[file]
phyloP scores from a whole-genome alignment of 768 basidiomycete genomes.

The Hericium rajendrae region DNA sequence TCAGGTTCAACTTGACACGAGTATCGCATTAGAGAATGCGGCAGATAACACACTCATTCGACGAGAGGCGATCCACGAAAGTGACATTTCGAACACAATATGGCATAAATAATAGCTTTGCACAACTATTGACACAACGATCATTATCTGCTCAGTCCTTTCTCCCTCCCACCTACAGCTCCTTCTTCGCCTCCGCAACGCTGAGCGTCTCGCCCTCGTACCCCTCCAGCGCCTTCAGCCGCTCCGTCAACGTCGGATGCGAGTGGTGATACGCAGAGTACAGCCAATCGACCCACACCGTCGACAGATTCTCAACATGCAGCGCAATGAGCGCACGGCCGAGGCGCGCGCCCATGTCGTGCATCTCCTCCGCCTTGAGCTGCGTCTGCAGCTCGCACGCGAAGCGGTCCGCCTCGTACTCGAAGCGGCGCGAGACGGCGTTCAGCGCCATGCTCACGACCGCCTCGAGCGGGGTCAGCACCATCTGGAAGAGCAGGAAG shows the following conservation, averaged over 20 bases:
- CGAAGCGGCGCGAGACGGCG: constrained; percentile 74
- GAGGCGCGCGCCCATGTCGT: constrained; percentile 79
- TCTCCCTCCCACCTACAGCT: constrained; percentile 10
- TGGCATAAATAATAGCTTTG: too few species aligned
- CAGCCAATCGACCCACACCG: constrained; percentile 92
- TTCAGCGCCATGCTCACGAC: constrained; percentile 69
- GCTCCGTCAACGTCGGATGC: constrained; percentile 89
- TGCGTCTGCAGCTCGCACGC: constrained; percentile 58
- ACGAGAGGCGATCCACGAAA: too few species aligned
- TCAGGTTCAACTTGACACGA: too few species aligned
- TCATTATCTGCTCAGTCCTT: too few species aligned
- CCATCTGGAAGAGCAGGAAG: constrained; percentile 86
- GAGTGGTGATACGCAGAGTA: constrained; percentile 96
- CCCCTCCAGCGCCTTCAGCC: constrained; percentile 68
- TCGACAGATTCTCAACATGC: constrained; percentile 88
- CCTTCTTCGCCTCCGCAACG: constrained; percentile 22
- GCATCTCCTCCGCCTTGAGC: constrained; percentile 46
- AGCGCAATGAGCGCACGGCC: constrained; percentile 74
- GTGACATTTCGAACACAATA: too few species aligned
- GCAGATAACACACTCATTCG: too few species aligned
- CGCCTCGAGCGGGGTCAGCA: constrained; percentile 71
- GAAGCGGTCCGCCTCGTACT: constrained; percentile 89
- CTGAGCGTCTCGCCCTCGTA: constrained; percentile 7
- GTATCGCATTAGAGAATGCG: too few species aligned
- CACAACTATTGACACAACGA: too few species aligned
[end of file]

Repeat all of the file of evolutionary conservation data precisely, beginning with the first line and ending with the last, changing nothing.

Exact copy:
phyloP scores from a whole-genome alignment of 768 basidiomycete genomes.

The Hericium rajendrae region DNA sequence TCAGGTTCAACTTGACACGAGTATCGCATTAGAGAATGCGGCAGATAACACACTCATTCGACGAGAGGCGATCCACGAAAGTGACATTTCGAACACAATATGGCATAAATAATAGCTTTGCACAACTATTGACACAACGATCATTATCTGCTCAGTCCTTTCTCCCTCCCACCTACAGCTCCTTCTTCGCCTCCGCAACGCTGAGCGTCTCGCCCTCGTACCCCTCCAGCGCCTTCAGCCGCTCCGTCAACGTCGGATGCGAGTGGTGATACGCAGAGTACAGCCAATCGACCCACACCGTCGACAGATTCTCAACATGCAGCGCAATGAGCGCACGGCCGAGGCGCGCGCCCATGTCGTGCATCTCCTCCGCCTTGAGCTGCGTCTGCAGCTCGCACGCGAAGCGGTCCGCCTCGTACTCGAAGCGGCGCGAGACGGCGTTCAGCGCCATGCTCACGACCGCCTCGAGCGGGGTCAGCACCATCTGGAAGAGCAGGAAG shows the following conservation, averaged over 20 bases:
- CGAAGCGGCGCGAGACGGCG: constrained; percentile 74
- GAGGCGCGCGCCCATGTCGT: constrained; percentile 79
- TCTCCCTCCCACCTACAGCT: constrained; percentile 10
- TGGCATAAATAATAGCTTTG: too few species aligned
- CAGCCAATCGACCCACACCG: constrained; percentile 92
- TTCAGCGCCATGCTCACGAC: constrained; percentile 69
- GCTCCGTCAACGTCGGATGC: constrained; percentile 89
- TGCGTCTGCAGCTCGCACGC: constrained; percentile 58
- ACGAGAGGCGATCCACGAAA: too few species aligned
- TCAGGTTCAACTTGACACGA: too few species aligned
- TCATTATCTGCTCAGTCCTT: too few species aligned
- CCATCTGGAAGAGCAGGAAG: constrained; percentile 86
- GAGTGGTGATACGCAGAGTA: constrained; percentile 96
- CCCCTCCAGCGCCTTCAGCC: constrained; percentile 68
- TCGACAGATTCTCAACATGC: constrained; percentile 88
- CCTTCTTCGCCTCCGCAACG: constrained; percentile 22
- GCATCTCCTCCGCCTTGAGC: constrained; percentile 46
- AGCGCAATGAGCGCACGGCC: constrained; percentile 74
- GTGACATTTCGAACACAATA: too few species aligned
- GCAGATAACACACTCATTCG: too few species aligned
- CGCCTCGAGCGGGGTCAGCA: constrained; percentile 71
- GAAGCGGTCCGCCTCGTACT: constrained; percentile 89
- CTGAGCGTCTCGCCCTCGTA: constrained; percentile 7
- GTATCGCATTAGAGAATGCG: too few species aligned
- CACAACTATTGACACAACGA: too few species aligned